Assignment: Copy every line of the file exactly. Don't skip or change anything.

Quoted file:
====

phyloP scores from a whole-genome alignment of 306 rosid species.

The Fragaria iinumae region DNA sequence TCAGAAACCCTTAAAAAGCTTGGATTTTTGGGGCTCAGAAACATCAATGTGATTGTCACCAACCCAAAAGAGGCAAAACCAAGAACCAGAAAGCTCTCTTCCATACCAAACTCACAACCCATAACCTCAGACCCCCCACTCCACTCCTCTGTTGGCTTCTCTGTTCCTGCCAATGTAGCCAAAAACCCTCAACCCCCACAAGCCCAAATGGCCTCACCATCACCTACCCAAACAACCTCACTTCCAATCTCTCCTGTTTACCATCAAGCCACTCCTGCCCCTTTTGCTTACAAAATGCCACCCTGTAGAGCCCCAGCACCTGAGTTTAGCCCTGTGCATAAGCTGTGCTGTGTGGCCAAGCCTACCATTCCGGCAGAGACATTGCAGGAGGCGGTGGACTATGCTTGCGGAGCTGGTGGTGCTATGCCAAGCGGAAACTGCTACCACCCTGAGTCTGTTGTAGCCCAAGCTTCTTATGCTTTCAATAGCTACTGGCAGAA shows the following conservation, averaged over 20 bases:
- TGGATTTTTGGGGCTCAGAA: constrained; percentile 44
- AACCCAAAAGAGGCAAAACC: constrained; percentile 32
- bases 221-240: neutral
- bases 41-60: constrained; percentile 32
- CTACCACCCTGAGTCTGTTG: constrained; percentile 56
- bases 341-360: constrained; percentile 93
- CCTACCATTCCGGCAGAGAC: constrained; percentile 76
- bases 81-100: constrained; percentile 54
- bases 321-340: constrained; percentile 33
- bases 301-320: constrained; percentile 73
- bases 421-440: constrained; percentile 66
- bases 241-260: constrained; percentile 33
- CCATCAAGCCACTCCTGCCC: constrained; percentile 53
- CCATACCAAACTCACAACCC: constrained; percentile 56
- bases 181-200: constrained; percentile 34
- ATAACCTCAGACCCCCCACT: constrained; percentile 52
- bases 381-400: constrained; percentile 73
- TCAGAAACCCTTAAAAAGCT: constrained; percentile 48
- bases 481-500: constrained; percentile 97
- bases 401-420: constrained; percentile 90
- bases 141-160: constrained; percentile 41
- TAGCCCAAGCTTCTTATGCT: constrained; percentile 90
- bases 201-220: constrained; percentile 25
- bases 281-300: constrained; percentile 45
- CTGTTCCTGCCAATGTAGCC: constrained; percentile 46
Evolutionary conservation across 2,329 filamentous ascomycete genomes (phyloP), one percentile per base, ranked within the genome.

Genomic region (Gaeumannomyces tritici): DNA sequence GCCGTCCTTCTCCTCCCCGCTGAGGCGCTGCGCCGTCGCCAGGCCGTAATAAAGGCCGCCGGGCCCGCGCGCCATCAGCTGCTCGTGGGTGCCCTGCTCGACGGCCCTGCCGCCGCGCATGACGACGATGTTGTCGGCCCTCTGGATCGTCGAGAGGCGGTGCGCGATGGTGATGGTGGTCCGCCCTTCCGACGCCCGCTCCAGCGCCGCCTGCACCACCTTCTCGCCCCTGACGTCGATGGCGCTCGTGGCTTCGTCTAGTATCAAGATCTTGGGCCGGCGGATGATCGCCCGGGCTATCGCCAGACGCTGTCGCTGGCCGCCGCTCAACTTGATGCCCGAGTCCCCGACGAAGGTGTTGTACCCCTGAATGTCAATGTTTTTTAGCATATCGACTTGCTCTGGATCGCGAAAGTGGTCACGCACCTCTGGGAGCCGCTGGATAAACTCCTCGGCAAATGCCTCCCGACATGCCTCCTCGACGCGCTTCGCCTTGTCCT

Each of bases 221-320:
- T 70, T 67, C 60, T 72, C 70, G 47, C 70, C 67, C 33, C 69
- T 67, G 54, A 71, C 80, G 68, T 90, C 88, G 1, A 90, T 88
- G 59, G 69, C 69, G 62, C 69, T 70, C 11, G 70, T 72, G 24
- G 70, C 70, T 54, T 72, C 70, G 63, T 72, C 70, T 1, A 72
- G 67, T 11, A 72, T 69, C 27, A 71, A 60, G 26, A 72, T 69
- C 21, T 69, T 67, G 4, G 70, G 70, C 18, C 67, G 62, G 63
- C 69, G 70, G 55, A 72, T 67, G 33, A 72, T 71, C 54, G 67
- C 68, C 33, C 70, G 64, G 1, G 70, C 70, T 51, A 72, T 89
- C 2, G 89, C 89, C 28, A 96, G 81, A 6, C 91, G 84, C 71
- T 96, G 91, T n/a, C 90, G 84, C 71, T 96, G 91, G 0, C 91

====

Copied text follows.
phyloP scores from a whole-genome alignment of 306 rosid species.

The Fragaria iinumae region DNA sequence TCAGAAACCCTTAAAAAGCTTGGATTTTTGGGGCTCAGAAACATCAATGTGATTGTCACCAACCCAAAAGAGGCAAAACCAAGAACCAGAAAGCTCTCTTCCATACCAAACTCACAACCCATAACCTCAGACCCCCCACTCCACTCCTCTGTTGGCTTCTCTGTTCCTGCCAATGTAGCCAAAAACCCTCAACCCCCACAAGCCCAAATGGCCTCACCATCACCTACCCAAACAACCTCACTTCCAATCTCTCCTGTTTACCATCAAGCCACTCCTGCCCCTTTTGCTTACAAAATGCCACCCTGTAGAGCCCCAGCACCTGAGTTTAGCCCTGTGCATAAGCTGTGCTGTGTGGCCAAGCCTACCATTCCGGCAGAGACATTGCAGGAGGCGGTGGACTATGCTTGCGGAGCTGGTGGTGCTATGCCAAGCGGAAACTGCTACCACCCTGAGTCTGTTGTAGCCCAAGCTTCTTATGCTTTCAATAGCTACTGGCAGAA shows the following conservation, averaged over 20 bases:
- TGGATTTTTGGGGCTCAGAA: constrained; percentile 44
- AACCCAAAAGAGGCAAAACC: constrained; percentile 32
- bases 221-240: neutral
- bases 41-60: constrained; percentile 32
- CTACCACCCTGAGTCTGTTG: constrained; percentile 56
- bases 341-360: constrained; percentile 93
- CCTACCATTCCGGCAGAGAC: constrained; percentile 76
- bases 81-100: constrained; percentile 54
- bases 321-340: constrained; percentile 33
- bases 301-320: constrained; percentile 73
- bases 421-440: constrained; percentile 66
- bases 241-260: constrained; percentile 33
- CCATCAAGCCACTCCTGCCC: constrained; percentile 53
- CCATACCAAACTCACAACCC: constrained; percentile 56
- bases 181-200: constrained; percentile 34
- ATAACCTCAGACCCCCCACT: constrained; percentile 52
- bases 381-400: constrained; percentile 73
- TCAGAAACCCTTAAAAAGCT: constrained; percentile 48
- bases 481-500: constrained; percentile 97
- bases 401-420: constrained; percentile 90
- bases 141-160: constrained; percentile 41
- TAGCCCAAGCTTCTTATGCT: constrained; percentile 90
- bases 201-220: constrained; percentile 25
- bases 281-300: constrained; percentile 45
- CTGTTCCTGCCAATGTAGCC: constrained; percentile 46
Evolutionary conservation across 2,329 filamentous ascomycete genomes (phyloP), one percentile per base, ranked within the genome.

Genomic region (Gaeumannomyces tritici): DNA sequence GCCGTCCTTCTCCTCCCCGCTGAGGCGCTGCGCCGTCGCCAGGCCGTAATAAAGGCCGCCGGGCCCGCGCGCCATCAGCTGCTCGTGGGTGCCCTGCTCGACGGCCCTGCCGCCGCGCATGACGACGATGTTGTCGGCCCTCTGGATCGTCGAGAGGCGGTGCGCGATGGTGATGGTGGTCCGCCCTTCCGACGCCCGCTCCAGCGCCGCCTGCACCACCTTCTCGCCCCTGACGTCGATGGCGCTCGTGGCTTCGTCTAGTATCAAGATCTTGGGCCGGCGGATGATCGCCCGGGCTATCGCCAGACGCTGTCGCTGGCCGCCGCTCAACTTGATGCCCGAGTCCCCGACGAAGGTGTTGTACCCCTGAATGTCAATGTTTTTTAGCATATCGACTTGCTCTGGATCGCGAAAGTGGTCACGCACCTCTGGGAGCCGCTGGATAAACTCCTCGGCAAATGCCTCCCGACATGCCTCCTCGACGCGCTTCGCCTTGTCCT

Each of bases 221-320:
- T 70, T 67, C 60, T 72, C 70, G 47, C 70, C 67, C 33, C 69
- T 67, G 54, A 71, C 80, G 68, T 90, C 88, G 1, A 90, T 88
- G 59, G 69, C 69, G 62, C 69, T 70, C 11, G 70, T 72, G 24
- G 70, C 70, T 54, T 72, C 70, G 63, T 72, C 70, T 1, A 72
- G 67, T 11, A 72, T 69, C 27, A 71, A 60, G 26, A 72, T 69
- C 21, T 69, T 67, G 4, G 70, G 70, C 18, C 67, G 62, G 63
- C 69, G 70, G 55, A 72, T 67, G 33, A 72, T 71, C 54, G 67
- C 68, C 33, C 70, G 64, G 1, G 70, C 70, T 51, A 72, T 89
- C 2, G 89, C 89, C 28, A 96, G 81, A 6, C 91, G 84, C 71
- T 96, G 91, T n/a, C 90, G 84, C 71, T 96, G 91, G 0, C 91